Online deliberation is a relatively new form of online discussion that seeks to inform, marshal evidence, and provide structure for policy decisions. This purpose brings with it a need to maintain focus, support development and communication of competing positions, and allow varying formulations of the issues. As a key element of 21st century governance, successful deliberation environments can bring great benefits, such as broadening participation and tapping more expert knowledge. For online deliberation to be successful, participants must be motivated to contribute, and they must be able to identify where they can make their most valuable contribution. Beyond that, the contributions must subsequently be organized in such a way as to make the collection more usable by policy makers and their staff. The solution to both of these challenges is to provide a personalized navigable structure that reveals the shape and foci of the debates in a way that reflects the goals, expertise, and interests of users.
Prior work in the area of online communities suggests that people are willing to contribute more when they are made aware of needs that make their skills relevant. However, for realistic problem spaces, it is difficult to find where one could best make a contribution, understand how various contributions fit together, or understand the contingencies between needs and contributions. Making it easier to navigate through content and identify participation opportunities matching a userís interests and abilities would likely improve both participation and quality of deliberation. However, existing approaches to navigable structure, such as forced argument mapping, are overly constraining, cumbersome, or difficult to learn how to use effectively. Neither do they handle the social aspects of deliberation, nor balance the attraction of joining like-minded peers with mitigating information bubbles. None has been successful in sustaining meaningful and effective deliberation. Furthermore, the issue of how to reorganize the collected contributions into a form that is then usable by policy makers is still unsolved in practice.
We propose to adapt a combination of crowdsourcing, machine learning, and social network analysis techniques to the problem of structuring, organizing, and providing entry points into online deliberations. From a design standpoint, this proposal seeks to provide a personalized view of the environment that will allow participants to see how their goals and interests match current themes and find groups of people or related sets of contributions that would be valuable for them to be aware of in meeting their participation goals. From a technical standpoint, this proposal seeks to integrate insights from sociolinguistics with state-of-the-art latent variable modeling techniques from the field of language technologies to extend prior work in the areas of perspective and stance modeling in order to identify the necessary structure in textual data to enable to nuanced form of personalized extraction, summarization, and presentation required. The system will also learn from users, as they add or remove links, for example, bringing crowdsourced human intelligence to the problem of structuring.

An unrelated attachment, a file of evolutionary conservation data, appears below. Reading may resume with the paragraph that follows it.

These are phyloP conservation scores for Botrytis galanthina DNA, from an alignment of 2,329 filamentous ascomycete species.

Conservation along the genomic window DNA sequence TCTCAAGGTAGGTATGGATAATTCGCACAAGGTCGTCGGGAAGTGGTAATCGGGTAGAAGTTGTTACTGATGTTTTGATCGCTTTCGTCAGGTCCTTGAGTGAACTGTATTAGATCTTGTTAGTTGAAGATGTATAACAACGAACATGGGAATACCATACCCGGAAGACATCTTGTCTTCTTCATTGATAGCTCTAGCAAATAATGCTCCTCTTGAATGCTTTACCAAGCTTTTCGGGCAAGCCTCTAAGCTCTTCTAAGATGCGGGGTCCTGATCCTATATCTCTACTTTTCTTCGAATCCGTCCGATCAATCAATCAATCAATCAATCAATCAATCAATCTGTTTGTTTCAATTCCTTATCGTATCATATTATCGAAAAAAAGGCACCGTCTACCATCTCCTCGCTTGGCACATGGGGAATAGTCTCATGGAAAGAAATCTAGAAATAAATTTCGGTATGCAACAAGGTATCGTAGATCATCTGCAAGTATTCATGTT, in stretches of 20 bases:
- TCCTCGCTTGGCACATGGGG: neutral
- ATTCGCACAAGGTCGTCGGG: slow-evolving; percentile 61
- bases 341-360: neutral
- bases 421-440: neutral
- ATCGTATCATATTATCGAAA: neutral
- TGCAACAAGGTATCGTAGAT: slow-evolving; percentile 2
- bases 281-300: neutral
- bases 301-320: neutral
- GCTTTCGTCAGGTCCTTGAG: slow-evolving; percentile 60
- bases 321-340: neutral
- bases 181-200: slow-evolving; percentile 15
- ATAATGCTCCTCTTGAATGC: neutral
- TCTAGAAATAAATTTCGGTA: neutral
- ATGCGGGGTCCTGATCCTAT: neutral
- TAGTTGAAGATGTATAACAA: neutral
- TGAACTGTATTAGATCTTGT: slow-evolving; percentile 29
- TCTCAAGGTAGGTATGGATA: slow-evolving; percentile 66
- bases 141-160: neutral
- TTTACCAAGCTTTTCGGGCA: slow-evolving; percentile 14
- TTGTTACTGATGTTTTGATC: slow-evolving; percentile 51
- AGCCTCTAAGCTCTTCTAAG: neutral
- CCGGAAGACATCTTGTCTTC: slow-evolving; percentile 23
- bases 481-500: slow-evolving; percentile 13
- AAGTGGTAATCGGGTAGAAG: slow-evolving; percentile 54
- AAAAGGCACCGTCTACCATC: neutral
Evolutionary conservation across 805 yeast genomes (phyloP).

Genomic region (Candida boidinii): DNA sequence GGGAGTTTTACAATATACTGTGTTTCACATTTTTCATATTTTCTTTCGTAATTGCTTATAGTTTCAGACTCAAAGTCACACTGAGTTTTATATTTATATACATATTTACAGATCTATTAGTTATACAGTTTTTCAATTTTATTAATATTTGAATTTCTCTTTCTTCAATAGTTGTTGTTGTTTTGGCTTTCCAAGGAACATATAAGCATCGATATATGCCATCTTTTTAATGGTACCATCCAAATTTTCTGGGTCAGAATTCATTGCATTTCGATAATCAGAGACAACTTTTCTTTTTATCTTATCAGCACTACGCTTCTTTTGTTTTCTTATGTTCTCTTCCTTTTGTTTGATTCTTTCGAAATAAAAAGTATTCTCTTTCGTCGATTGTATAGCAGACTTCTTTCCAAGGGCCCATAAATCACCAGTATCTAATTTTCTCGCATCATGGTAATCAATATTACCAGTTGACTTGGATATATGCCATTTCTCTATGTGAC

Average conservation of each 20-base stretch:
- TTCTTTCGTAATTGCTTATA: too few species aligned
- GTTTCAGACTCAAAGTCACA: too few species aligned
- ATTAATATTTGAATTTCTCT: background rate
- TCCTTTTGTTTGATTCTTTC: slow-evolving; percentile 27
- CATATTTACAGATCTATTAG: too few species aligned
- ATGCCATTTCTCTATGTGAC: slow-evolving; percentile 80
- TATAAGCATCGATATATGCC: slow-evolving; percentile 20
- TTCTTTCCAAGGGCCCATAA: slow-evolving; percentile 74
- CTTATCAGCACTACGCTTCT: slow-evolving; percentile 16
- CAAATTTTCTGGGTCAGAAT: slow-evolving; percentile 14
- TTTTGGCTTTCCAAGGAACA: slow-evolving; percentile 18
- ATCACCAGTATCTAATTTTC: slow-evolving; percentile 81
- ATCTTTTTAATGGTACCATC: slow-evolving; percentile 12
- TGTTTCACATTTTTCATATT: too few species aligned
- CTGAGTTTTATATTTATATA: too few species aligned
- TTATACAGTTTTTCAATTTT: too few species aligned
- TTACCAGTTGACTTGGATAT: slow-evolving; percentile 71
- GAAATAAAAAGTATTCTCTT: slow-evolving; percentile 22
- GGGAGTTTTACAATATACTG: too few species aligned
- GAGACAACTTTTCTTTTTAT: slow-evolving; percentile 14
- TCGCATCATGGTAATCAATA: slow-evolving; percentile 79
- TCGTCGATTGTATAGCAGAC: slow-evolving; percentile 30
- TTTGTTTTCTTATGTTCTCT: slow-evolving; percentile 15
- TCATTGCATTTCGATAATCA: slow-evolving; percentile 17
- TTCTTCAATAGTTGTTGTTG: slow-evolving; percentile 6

Intellectual Merit: We will systematically explore the effects of design decisions on participation, navigability, the nature of the deliberation. The design principles, interaction paradigms, and algorithms developed in this work will lead to more effective online deliberation systems. Algorithms and paradigms that help people find contribution opportunities may also apply more generally in other online communities, to increase the effective use of human resources to meet community needs. Algorithms that help find and form connections between topics will push existing computational tools for clustering, topic modeling to new levels of usefulness, through greater ability to interact with and learn from human users.
Broader Impacts: Online deliberation has potential to enhance democracy and give the marketplace of ideas broader reach and greater comprehensibility. The work will be employ a user-centered development methodology, including use in support of policy-oriented courses, experiments to more precisely gauge the effects of the manipulations on policy positions and deliberations, and at scale to support actual deliberation on real issues of concern and to evaluate the approach. Prototype deployments in an educational setting that effectively engage students in important policy debates will have immediate educational benefits, as well as long-term benefits as graduates become active in policymaking.